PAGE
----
UW Botanic Gardens Newsletter, Vol 5 Issue 12, December 2010
Dec 11-12: Enjoy holiday fun at Gifts & Greens Galore
Come breathe deeply this Saturday and Sunday, 10:00 AM-2:00 PM, in the Washington Park Arboretum. There's nothing like fresh-cut greens, free hot drinks and live seasonal music to help get you ready for the holidays. The Arboretum Foundation's annual Gifts & Greens Galore holiday sale offers a beautiful array of botanical tableware and jewelry, wreaths, handmade cards and holiday decorations. Plus, the Evergreen A's will host a vintage car show on Sunday and offer free Model A rides along Arboretum Drive. Also on Sunday only, the UW Botanic Gardens education staff will provide holiday-themed activities for children.
Dec 11: We're never too busy for a good story
This month's Saturday Stories in the Miller Library, based on a "Winter Walk" theme, will keep your family connected to nature as the days grow shorter and cooler. Afterward, bundle up and take your own winter walk on a nearby trail in Union Bay Natural Area or Yesler Swamp to observe nature's seasonal changes—a lovely respite from the increasing pace of the holidays. Story Time starts at 10:30 AM. It includes an art activity, and it's free. The first Story Time of the new year, Jan. 29, will give you ideas on how to "Start Something Wonderful."
December Plant Profile: Prunus 'Mount Vernon'
[by Riz Reyes, Soest Gardener] Contrary to the common, overused and potentially invasive Prunus laurocerasus, this selection is a welcome addition to the landscape. ‘Mt. Vernon’ is beginning to appear in many urban plantings both as a hugging evergreen groundcover and as a prostrate specimen shrub in front of a border. It is versatile, hardy and dependable, with glossy, deep green foliage that looks fabulous all year round. It is also slow growing, and it doesn’t have the “seeding-around” problem associated with cherry laurel in our climate. The low, almost creeping habit is exquisite, especially around hardscapes and any areas you need to soften in appearance. For details about growing the plant, see Riz's complete plant profile.
Jan 2: Start the new year with a local adventure
Enjoy "Winter Scenes and Evergreens" during a themed walk departing from outside the Graham Visitors Center near the parking lot in Washington Park Arboretum at 11:00 AM. (The building is closed Jan. 2; restrooms remain open.) A second walk departs at 1:00 PM. Where will that walk take you? That depends on your guide! Catch free guided walks again Jan. 16, same times. Additional upcoming walks are listed in our public program calendar.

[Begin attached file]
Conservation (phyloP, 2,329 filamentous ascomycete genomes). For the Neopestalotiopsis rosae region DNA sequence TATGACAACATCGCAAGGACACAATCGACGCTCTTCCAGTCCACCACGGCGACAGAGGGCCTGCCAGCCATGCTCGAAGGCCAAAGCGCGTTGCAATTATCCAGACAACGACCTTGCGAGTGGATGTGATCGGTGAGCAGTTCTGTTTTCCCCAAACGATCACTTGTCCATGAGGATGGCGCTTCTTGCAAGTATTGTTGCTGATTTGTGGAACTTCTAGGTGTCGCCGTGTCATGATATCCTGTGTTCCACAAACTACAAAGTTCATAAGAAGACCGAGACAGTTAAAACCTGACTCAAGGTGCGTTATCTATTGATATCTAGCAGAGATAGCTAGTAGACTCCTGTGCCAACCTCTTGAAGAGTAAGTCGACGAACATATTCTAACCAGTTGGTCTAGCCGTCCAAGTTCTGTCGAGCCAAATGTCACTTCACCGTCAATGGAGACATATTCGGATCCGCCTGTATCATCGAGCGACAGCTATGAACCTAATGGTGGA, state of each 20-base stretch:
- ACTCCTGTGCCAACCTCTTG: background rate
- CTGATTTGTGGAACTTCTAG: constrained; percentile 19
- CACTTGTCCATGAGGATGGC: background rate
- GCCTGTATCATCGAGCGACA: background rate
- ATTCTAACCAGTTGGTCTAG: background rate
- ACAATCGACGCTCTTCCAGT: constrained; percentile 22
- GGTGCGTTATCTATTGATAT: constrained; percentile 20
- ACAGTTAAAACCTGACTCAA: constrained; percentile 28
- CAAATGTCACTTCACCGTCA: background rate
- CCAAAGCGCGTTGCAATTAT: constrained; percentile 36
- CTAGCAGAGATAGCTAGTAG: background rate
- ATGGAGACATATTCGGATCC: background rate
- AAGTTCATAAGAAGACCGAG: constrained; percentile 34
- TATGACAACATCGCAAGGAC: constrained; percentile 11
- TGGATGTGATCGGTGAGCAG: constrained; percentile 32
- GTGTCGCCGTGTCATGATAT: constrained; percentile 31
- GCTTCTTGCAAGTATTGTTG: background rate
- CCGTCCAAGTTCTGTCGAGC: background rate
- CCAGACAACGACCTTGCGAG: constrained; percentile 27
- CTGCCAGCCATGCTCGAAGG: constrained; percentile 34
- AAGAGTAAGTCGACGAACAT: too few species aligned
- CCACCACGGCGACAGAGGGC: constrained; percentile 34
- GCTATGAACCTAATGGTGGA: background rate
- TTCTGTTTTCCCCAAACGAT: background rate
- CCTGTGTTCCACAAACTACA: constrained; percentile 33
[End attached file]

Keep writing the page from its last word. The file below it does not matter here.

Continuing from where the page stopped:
The Visitors Center and Center for Urban Horticulture will be closed Dec. 24, 25 and 26, and Dec. 31, Jan. 1 and 2.
Insects, art and ID await your exploration
Haven't you always wanted to know whether that bug was a good guy or a bad guy? Watch our website for information on Evan A. Sugden's class on beneficial insects, 4 Tuesday evenings beginning Jan. 18; Linda Ann Vorobik's 2-day workshop, "An Introduction to Botanical Art," Jan. 29-30; and David Giblin's plant identification class, 6 Tuesday evenings beginning Mar. 8 with 2 Saturday field trips. Details and additional classes will be posted online as they are confirmed, or email us for more information.
twigs. . .
Graduate student Brooke Sullivan, who has been studying with UWBG faculty member Kern Ewing, is the first recipient of the new George and Emily Muller Student Award. Chip Muller and Angela Ginorio created this endowment to honor Mr. Muller's parents, who cared deeply about horticulture.
Lakeside School students volunteered in the Arboretum as a follow-up to their recent global service learning trip to Costa Rica. Would you like to get your hands dirty in the Arboretum's Holly Collection? You're welcome to join a Qwest Pioneer volunteer work party Jan. 8, Feb. 12 or Mar. 12 from 10:00 AM-2:00 PM. Contact David Zuckerman for information.
Sarah Reichard, professor and associate director of the UW Botanic Gardens, will share stories about researching her new book, The Conscientious Gardener: Cultivating a Garden Ethic, at a book launch party Feb. 17, 2011, at the Center for Urban Horticulture.
Last weekend's conference, "Cultivating Regional Food Security," was a great success. It attracted 160 participants, from farmers to policy-makers, including Seattle City Council Chair Richard Conlin and Snohomish County Executive Aaron Reardon. You can read recaps by a participant from ECOSS and a participant from UWBG. Planning is already underway for our next conference, which will focus on rare plants with special attention on the effects of climate change. Interested? Block out Sept. 15-16 on your new 2011 calendar!
E-Flora is a regular online newsletter of the University of Washington Botanic Gardens.
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